The world is still reeling over the constantly evolving story of the Titan sub, and how the small deep sea vessel was an accident waiting to happen.
Last month it was reported that the OceanGate-operated submersible – bound for an expedition to view the wreckage of the Titanic – met a catastrophic end when it imploded after losing contact with its mother ship, the Polar Prince.
As well as OceanGate’s CEO Stockton Rush, four other men perished on the trip – including British entrepreneur Hamish Harding, French diver Paul-Henri Nargeolet, Pakistani-British billionaire Shahzada Dawood, and his teenage son, Suleman.
Just four days after the vessel was initially reported missing, the US Coast Guard said the Titan submersible was destroyed by a “catastrophic implosion” due to severe pressure.
Numerous experts have come forward to offer their opinions on what was likely to have happened on the Titan’s doomed voyage, with engineer and submarine expert José Luis Martín recently putting forward his theory on what the five men could have experienced in their final few moments alive.
Speaking to Spanish news outlet Marca, Martín – whose theories are based on calculations that take into consideration the sub’s weight, speed, mass, and thrust – explained that he suspects the passengers on the sub would have been aware of what was happening between 48 and 71 seconds prior to the fatal implosion.
More distressingly, the expert said that the sub likely fell “vertically” in an out of control manner for over 2,900 feet, and that during this final descent the men could have lost their balance and fallen on top of one another.
Martín stated: “The starting point is that the submarine is descending without any incidence and in a horizontal plane until it reaches an altitude of about 1,700 meters (5,500 feet). At that point there is an electrical failure. It is left without an engine and without propulsion. That’s when it loses communication with the Polar Prince.”
He goes on to say that, at this point, he believes the Titan would have fallen vertically because of the weight of all five men. “They all rush and crowd on top of each other,” he explained. “Imagine the horror, the fear and the agony. It must have been like a horror movie.”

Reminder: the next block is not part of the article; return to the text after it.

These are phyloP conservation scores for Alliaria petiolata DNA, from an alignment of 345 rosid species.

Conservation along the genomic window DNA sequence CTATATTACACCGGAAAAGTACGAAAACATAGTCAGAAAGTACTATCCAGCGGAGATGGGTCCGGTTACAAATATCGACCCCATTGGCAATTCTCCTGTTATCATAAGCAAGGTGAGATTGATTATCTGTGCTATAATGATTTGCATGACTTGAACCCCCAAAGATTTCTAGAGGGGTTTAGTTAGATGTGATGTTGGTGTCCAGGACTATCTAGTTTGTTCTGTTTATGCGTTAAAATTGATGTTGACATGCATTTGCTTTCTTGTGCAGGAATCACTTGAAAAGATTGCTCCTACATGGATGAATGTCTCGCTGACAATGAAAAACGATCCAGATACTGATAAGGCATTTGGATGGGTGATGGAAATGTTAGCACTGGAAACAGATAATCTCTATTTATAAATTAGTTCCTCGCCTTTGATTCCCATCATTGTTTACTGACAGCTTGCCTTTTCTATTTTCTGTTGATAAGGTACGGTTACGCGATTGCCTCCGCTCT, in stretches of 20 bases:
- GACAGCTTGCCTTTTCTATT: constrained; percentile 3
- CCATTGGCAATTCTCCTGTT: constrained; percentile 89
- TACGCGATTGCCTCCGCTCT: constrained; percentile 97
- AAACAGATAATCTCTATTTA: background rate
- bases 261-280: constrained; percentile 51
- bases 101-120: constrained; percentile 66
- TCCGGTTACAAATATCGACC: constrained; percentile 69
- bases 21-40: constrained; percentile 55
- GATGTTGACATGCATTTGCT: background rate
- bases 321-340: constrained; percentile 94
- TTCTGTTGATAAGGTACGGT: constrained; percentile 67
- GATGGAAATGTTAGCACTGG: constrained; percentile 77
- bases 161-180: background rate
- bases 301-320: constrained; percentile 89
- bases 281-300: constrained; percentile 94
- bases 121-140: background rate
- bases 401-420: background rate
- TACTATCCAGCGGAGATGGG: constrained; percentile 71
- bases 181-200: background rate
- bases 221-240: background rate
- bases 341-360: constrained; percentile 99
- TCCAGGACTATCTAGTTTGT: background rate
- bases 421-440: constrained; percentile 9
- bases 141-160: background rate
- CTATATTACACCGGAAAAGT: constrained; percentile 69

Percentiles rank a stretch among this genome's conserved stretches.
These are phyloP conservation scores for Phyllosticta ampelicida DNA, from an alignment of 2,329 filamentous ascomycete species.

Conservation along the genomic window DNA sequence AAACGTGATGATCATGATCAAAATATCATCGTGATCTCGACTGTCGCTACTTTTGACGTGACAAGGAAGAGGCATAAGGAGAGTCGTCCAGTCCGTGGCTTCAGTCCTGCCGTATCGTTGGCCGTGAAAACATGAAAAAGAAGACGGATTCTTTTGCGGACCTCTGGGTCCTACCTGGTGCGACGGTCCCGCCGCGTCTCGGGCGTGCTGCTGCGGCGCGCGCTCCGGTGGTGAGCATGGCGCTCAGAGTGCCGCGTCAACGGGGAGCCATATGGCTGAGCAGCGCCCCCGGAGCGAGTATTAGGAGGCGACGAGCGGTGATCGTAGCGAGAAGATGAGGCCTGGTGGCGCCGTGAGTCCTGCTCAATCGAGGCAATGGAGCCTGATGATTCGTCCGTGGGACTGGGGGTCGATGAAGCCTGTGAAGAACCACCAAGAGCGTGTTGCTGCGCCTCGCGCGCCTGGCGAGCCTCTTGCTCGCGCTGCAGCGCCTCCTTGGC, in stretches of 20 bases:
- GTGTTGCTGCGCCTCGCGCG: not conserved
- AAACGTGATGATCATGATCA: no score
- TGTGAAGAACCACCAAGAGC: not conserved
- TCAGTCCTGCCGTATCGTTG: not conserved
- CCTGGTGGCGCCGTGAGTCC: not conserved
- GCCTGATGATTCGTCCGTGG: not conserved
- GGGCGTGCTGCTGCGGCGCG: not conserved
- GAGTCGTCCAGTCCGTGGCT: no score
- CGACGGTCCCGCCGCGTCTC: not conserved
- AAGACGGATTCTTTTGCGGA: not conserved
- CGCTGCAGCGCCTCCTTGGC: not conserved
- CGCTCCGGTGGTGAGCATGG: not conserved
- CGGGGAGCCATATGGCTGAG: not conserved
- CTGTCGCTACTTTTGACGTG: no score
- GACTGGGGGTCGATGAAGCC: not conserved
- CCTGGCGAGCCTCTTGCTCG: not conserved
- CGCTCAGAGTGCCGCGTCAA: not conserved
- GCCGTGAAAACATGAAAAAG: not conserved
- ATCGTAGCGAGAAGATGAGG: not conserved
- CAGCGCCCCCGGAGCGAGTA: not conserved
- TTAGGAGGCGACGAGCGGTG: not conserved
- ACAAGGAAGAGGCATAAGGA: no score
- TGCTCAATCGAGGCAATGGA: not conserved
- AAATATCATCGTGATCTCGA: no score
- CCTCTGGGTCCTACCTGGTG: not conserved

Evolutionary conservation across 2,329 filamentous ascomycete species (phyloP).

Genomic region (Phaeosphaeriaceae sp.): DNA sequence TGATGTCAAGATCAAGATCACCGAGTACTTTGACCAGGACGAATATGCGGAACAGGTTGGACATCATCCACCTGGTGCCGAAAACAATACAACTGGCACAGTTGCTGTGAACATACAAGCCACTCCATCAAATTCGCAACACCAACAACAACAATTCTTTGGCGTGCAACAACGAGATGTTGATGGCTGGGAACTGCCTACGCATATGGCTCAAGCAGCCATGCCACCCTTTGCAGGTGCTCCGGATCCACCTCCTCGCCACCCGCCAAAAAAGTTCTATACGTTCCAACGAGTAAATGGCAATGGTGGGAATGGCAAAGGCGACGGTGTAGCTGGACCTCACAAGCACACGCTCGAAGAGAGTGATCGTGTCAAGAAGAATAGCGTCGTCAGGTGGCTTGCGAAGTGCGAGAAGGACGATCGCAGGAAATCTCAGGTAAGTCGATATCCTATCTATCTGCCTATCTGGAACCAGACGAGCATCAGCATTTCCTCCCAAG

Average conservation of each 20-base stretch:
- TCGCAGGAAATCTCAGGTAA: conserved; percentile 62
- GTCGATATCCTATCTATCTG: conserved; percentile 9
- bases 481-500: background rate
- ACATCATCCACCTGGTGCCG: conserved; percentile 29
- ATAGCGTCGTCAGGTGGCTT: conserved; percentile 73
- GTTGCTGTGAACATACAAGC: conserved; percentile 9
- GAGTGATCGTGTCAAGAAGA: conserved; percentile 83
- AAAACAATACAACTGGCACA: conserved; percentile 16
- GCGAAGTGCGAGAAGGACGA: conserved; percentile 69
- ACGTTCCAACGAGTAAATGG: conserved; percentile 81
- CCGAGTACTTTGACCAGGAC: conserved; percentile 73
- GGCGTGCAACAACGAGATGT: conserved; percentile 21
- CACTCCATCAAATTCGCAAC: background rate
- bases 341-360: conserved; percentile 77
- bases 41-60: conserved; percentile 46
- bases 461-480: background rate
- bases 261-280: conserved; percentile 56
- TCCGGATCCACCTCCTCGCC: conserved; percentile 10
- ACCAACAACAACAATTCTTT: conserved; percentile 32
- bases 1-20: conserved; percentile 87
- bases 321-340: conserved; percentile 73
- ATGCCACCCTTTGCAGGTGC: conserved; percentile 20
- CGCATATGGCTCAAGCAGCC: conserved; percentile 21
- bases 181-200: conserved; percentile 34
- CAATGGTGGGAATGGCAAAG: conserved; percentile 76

Earlier this week the New Yorker published a damning report on the doomed vessel, speaking with experts and former employees about its lack of appropriate safety measures.
A series of emails obtained by the outlet detailed how a former OceanGate worker reportedly confided in one of his colleagues that he had serious concerns over the company’s CEO Stockton Rush.
In one of those emails the former employee, David Lochridge, wrote: “I don’t want to be seen as a Tattle tale but I’m so worried he kills himself and others in the quest to boost his ego.”
He then reportedly continued: “I would consider myself pretty ballsy when it comes to doing things that are dangerous, but that sub is an accident waiting to happen. There’s no way on earth you could have paid me to dive the thing.”
Lochridge – formerly the director of marine operations at OceanGate until 2018 – admitted there was a multitude of errors and issues with the Titan sub that sparked concerns, which he had discovered after a thorough inspection.
One particular issue was part of a since-settled lawsuit filed in the Seattle District Court by Lochridge, where he stated that he had found glue that was peeling away at the seams of the sub’s ballast bags, and that haphazardly placed mounting bolts could potentially cause a rupture.
Lochridge was allegedly so vocal about his concerns for the sub that Rush became infuriated and fired him in 2018.